Book Review: Crossroads of Canopy by Thoraiya Dyer

I received a review copy from the publisher. This does not affect the contents of my review and all opinions are my own.

Crossroads of Canopy by Thoraiya Dyer

Mogsy’s Rating: 2.5 of 5 stars

Genre: Fantasy

Series: Book 1 of Titan’s Forest

Publisher: Tor (January 31, 2017)

Length: 336 pages

Author Information: Website | Twitter

Crossroads of Canopy could have been a brilliant debut; it almost hurts to have to talk about why it didn’t work for me. While Thoraiya Dyer’s vision of a vibrant and lush world high above the forest floor is nothing short of breathtaking, I found a curious lack of impetus behind the characters and the plot, and whatever potential the story had at the beginning simply failed to materialize by the end of the book.

The story introduces us to Unar, a young woman living in a destitute household in one of the thirteen kingdoms making up the realm of Canopy. Each kingdom is ruled by its respective god or goddess, and when they die, their spirit is reincarnated into a new human body, beginning the cycle anew. When Unar discovers her parents’ plot to sell her into slavery, she quickly hatches up a plan to supplicate herself before the temple of Audblayin, the patron deity of her domain, hoping to join their ranks as a Gardener serving the fertility goddess. But while she ends up being accepted, Unar’s curiosity and ambitions are a constant source of trouble for the temple, not to mention the frequent clashes caused by her willfulness. Because of her near escape from a life of slavery though, she does come to form a sympathetic bond with some of the temple slaves.

When Audblayin dies, Unar sees this as her chance to fulfill her dreams of becoming a bodyguard for the reincarnation. This leads her to descend into Understorey, the dark and dangerous realm beneath Canopy to search for her newborn god. However, in Understorey’s depths, Unar ends up finding way more than she bargained for, including new forms of magic, a revolution in the making, and perhaps something else she once thought was lost to her forever…

First, I’d like to begin with what I really enjoyed about Crossroads of Canopy because it’s always good to lead with the positives. The world of this novel is simply stunning. It’s impossible to read to this book and not be affected by its vivid descriptions of a realm nestled in the greenery of a giant forest. While settings featuring treetop civilizations may not be an entirely new idea, I have to say I’ve never seen something quite like Canopy. Dyer has created a living, breathing realm teeming with culture, religion, and language. Like any society, it also has its ups and downs—quite literally, in fact, in Canopy, where the elites living at the top close to the sunlight are in a position of privilege while those down below in Understorey and Floor live in shadow and poverty. But even knowing about its darker truths, Canopy was a place I wanted to spend more time in, breathing in its rich atmosphere and natural beauty.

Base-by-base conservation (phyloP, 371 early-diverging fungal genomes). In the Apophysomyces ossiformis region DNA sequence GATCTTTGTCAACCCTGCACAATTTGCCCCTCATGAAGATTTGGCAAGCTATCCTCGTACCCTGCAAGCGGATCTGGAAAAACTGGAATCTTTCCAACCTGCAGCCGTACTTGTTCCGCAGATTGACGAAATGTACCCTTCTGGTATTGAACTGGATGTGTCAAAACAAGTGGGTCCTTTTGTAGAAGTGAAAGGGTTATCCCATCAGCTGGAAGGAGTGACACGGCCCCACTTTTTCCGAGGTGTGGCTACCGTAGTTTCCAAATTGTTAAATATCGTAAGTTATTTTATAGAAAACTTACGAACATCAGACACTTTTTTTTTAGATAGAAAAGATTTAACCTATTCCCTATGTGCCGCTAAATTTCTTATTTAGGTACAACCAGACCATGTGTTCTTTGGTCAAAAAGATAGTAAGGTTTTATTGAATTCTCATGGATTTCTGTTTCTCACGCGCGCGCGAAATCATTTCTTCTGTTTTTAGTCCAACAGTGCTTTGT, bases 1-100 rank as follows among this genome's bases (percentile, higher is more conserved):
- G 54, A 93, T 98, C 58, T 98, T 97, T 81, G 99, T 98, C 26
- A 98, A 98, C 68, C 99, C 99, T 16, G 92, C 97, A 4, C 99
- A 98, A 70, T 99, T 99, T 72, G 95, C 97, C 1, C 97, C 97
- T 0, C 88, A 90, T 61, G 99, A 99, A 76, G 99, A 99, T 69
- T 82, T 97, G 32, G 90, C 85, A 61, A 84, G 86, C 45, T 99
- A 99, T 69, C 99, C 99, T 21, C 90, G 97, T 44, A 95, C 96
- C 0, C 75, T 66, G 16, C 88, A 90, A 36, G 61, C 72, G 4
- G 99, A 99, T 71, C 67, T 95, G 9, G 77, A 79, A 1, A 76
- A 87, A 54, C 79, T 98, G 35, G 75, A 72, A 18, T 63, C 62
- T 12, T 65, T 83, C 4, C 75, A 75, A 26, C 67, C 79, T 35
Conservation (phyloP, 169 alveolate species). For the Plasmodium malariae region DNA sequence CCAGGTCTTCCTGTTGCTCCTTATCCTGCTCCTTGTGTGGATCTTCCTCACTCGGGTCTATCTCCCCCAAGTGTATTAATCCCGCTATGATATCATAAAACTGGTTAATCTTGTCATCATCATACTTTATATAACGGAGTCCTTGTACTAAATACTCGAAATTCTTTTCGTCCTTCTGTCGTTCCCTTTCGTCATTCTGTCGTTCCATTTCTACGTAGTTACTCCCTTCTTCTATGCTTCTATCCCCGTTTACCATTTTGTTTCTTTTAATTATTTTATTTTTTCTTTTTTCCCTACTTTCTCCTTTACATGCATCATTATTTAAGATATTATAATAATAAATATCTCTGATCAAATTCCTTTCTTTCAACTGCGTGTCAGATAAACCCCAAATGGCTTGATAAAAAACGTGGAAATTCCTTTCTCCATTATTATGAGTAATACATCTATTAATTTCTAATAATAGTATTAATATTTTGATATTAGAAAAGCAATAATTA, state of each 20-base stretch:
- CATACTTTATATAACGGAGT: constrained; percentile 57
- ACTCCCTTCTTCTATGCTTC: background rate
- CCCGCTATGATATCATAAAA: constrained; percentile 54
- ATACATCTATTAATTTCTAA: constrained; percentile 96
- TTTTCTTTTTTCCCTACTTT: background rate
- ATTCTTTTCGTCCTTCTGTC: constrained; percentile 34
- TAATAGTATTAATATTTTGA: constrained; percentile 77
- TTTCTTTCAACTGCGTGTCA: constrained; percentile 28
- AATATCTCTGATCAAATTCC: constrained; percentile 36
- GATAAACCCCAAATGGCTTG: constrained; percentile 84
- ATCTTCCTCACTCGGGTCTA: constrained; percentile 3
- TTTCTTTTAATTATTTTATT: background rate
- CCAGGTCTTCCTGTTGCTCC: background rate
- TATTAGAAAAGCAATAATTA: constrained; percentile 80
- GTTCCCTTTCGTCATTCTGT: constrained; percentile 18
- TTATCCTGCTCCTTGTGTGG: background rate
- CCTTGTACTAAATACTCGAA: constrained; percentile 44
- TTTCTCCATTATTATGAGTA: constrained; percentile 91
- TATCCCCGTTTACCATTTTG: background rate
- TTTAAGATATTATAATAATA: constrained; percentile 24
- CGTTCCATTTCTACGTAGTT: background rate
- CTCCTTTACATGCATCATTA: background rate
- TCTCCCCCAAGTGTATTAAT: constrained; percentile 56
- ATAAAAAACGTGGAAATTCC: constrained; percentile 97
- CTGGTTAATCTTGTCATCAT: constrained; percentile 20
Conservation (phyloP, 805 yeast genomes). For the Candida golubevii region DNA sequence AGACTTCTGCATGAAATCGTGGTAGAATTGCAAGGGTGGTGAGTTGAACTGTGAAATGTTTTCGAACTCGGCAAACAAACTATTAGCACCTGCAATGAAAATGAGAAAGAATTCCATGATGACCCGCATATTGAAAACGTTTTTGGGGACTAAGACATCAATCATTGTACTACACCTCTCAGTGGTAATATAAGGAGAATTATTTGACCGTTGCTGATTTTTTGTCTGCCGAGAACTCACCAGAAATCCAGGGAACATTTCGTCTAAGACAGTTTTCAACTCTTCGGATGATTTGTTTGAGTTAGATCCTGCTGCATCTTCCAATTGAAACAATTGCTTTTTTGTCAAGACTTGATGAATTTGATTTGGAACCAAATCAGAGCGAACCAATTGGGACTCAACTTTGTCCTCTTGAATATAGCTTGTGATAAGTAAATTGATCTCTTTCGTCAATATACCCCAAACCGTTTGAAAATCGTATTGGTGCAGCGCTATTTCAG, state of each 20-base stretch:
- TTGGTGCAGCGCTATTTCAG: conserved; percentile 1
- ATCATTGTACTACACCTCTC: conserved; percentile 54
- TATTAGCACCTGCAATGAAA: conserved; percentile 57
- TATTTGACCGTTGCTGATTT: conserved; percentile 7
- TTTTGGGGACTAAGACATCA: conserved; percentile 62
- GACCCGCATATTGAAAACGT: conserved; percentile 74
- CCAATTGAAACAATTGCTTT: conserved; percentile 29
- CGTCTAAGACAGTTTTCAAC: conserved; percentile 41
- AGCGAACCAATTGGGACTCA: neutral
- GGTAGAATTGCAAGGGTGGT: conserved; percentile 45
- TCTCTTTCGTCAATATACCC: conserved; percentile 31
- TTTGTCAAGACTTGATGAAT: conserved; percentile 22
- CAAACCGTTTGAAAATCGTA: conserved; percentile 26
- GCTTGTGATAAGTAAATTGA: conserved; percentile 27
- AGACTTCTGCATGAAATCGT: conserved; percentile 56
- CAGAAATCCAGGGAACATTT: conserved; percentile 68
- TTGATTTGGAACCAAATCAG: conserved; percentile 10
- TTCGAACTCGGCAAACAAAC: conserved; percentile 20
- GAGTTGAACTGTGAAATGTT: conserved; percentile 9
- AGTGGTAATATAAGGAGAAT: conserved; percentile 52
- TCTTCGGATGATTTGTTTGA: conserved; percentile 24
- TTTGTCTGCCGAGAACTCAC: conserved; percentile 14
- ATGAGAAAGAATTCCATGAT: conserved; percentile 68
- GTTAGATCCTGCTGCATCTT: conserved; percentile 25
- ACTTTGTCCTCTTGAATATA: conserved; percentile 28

In fact, my main problem with this book was not because it was badly written (on the contrary, the writing is gorgeous), but rather because I was disappointed that it never lived up to its promise. At the end of the day, Crossroads of Canopy feels very much like a book bursting with brilliant ideas when it comes to world-building themes and concepts, but when it comes to story and plotting, things start to look a lot less rosy. There was simply no hook beyond the novel’s extraordinary world; strip it down to its core, and what you get is another standard coming-of-age tale starring a heroine who borders on exasperating in her arrogant and foolishly staunch belief that she is oh-so-special. To be fair though, Unar was probably meant to grow over the course of the book, yet by the time she finally has a change of heart, I found myself so turned off by her character that it almost made no difference.

I also found myself frustrated with the story’s pacing. This book had what I call the “sandwich effect” (an issue which seems to be quite common with debuts), kicking thing off with a fascinating intro and closing with a relatively stirring and eventful conclusion, though everything in between was rather dull and meandering. My attention starting waning somewhere in the middle of Part Two after Unar ventures into the Understorey, and unfortunately I was never able to gain back my initial enthusiasm.